The junior list is headed by Hales Franciscan lineman Denzel Ward, Plainfield South linebacker Clifton Garrett, Stevenson safety Matt Morrissey, Lincoln-Way East center Nick Allegretti, Hinsdale Central center Brian Allen, Bolingbrook safety Parrker Westphal, Crete-Monee linebacker Nyles Morgan, Glenbard North running back Justin Jackson, Richards running back Tommy Mister and Marist tight end Nic Weishar.

One of the biggest players on the list is 6-foot-6, 285-pound freshman tackle Erik Swenson of Downers Grove South. He is the first freshman in 33 years to start for coach John Belskis. He was invited to the Michigan camp as a seventh grader.

"If they are starting as freshmen, they will be great players as seniors," Lemming said. "Swenson will be a national name in three years. Not too many freshmen start in big-time programs."

Last year, 70 college coaches attended Lemming's event. In past years, the list of speakers has included Notre Dame's Brian Kelly, Illinois' Ron Zook, Iowa's Kirk Ferentz, Nebraska's Bill Callahan, Notre Dame's Charlie Weis, Purdue's Danny Hope and Minnesota's Tim Brewster.

"My main reason for doing this is to get as many colleges as possible to come to Chicago to recruit kids," Lemming said. "Our high water mark was the class of 1986, which had 141 players sign full scholarships to Division I schools.

"Of course, there are NCAA rules to follow and limitations on the amount of contact a coach can have with a player. Coaches can come and say hello but they can't talk to the kids. They sit in the back of the room and eye-ball the kids. It's a win-win situation. The kids know which colleges are represented and who is interested in them."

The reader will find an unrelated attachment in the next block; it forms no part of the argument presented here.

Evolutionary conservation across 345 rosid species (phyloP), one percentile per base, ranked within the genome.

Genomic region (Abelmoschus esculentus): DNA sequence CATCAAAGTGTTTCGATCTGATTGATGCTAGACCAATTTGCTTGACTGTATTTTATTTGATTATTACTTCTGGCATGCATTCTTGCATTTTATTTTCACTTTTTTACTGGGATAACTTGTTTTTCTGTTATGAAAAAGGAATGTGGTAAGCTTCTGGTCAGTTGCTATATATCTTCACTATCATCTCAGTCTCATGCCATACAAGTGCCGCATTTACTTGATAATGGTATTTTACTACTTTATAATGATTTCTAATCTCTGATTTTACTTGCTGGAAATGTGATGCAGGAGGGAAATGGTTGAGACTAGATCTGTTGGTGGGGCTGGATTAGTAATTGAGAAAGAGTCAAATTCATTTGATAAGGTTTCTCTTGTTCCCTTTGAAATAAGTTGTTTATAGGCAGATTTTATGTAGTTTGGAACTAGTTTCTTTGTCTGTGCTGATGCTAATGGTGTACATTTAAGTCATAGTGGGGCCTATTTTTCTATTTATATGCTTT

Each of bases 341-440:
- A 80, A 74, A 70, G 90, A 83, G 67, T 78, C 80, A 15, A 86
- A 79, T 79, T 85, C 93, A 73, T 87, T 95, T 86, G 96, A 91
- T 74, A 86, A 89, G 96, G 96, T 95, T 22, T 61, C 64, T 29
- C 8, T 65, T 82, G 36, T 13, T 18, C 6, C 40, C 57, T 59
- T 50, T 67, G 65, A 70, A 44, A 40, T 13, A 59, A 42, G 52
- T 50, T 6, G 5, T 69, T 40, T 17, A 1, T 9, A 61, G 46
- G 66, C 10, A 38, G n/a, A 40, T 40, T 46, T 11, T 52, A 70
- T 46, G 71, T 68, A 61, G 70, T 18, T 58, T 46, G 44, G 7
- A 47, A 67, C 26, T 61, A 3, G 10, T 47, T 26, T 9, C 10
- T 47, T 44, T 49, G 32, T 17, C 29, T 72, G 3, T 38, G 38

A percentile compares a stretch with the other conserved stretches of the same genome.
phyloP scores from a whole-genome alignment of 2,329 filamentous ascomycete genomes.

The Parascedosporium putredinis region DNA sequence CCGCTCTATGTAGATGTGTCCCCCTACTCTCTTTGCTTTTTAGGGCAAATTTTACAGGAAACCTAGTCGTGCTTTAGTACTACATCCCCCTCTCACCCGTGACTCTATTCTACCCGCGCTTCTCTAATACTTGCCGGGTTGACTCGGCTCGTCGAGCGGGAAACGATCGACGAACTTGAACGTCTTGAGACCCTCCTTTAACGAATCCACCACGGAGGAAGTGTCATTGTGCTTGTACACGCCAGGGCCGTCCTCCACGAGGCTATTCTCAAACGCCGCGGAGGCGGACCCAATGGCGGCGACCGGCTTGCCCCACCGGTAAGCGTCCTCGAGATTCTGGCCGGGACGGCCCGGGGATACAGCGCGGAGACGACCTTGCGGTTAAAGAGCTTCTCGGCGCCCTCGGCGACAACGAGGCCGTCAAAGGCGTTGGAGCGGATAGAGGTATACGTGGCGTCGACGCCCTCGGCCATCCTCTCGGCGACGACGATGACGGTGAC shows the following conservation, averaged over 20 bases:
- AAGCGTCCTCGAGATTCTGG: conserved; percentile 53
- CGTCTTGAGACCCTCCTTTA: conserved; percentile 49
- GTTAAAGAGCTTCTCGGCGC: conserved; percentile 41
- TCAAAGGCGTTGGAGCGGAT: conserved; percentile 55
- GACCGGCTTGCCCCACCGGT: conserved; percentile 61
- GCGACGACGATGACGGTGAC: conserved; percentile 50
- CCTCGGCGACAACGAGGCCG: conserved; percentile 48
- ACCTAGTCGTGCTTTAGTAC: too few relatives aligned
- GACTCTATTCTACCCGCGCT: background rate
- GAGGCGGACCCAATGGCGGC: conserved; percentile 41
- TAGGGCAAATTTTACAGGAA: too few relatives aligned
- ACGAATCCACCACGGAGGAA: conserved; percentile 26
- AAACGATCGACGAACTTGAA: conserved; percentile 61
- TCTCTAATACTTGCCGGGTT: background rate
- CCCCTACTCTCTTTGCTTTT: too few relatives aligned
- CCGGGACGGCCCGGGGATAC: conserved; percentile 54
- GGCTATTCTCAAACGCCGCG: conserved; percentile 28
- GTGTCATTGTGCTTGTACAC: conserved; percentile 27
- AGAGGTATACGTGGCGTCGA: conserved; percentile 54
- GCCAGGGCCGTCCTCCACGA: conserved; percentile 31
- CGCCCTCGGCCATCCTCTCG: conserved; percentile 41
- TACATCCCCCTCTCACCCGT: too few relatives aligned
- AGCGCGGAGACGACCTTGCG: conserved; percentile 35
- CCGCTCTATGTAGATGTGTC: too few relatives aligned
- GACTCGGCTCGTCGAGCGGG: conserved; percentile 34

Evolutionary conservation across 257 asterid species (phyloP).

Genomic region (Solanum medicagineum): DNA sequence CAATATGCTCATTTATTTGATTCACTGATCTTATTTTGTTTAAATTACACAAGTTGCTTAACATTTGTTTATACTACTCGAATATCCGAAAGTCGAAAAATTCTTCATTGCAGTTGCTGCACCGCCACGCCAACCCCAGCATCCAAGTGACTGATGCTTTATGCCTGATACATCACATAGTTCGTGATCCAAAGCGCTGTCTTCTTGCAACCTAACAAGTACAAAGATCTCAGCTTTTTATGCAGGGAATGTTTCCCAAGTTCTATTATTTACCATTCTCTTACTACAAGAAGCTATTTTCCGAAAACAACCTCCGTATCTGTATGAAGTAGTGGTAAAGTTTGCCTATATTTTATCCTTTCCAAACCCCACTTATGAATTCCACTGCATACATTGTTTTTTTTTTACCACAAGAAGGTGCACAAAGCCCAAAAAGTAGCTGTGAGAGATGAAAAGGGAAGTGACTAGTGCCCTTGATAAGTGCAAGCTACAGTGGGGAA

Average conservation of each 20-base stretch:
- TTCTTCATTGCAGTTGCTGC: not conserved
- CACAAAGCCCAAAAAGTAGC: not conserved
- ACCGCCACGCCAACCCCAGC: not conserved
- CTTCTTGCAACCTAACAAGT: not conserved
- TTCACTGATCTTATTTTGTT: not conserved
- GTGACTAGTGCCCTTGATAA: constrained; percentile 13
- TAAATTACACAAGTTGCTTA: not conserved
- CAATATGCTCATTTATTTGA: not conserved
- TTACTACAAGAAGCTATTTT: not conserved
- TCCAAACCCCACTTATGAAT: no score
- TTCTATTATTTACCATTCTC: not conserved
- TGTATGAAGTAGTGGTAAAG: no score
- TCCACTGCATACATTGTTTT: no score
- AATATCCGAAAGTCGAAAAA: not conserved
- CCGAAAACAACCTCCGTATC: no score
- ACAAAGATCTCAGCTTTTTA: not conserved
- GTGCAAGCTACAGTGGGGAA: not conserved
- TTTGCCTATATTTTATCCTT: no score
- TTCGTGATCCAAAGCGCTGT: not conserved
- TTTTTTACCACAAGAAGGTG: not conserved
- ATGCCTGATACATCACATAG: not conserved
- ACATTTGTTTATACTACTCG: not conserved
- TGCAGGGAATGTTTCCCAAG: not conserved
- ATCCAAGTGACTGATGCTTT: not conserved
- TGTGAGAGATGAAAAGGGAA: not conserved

Lemming is determined to persuade more college coaches to recruit in Chicago, like they did in the 1980s. He hopes to attract at least 100 this year. There still are some schools that don't come to Chicago but there are some that have been making frequent visits in the last year or two, including Ole Miss, Vanderbilt, Alabama, Vanderbilt, LSU, Oklahoma, Oklahoma State, New Mexico, New Mexico State and Miami (Fla.).

White Sox conclude suspended game with Tigers on CSN

White Sox conclude suspended game with Tigers on CSN

The White Sox conclude their suspended game against the Detroit Tigers, and you can catch all the action on Comcast SportsNet. The 3-3 game will pick up in the top of the ninth at 1:10 p.m. Be sure to stick around after the final out to get analysis and player reaction on White Sox Postgame Live.

Click here for a game preview to make sure you’re ready for the action.  

[SHOP WHITE SOX: Get your White Sox gear right here]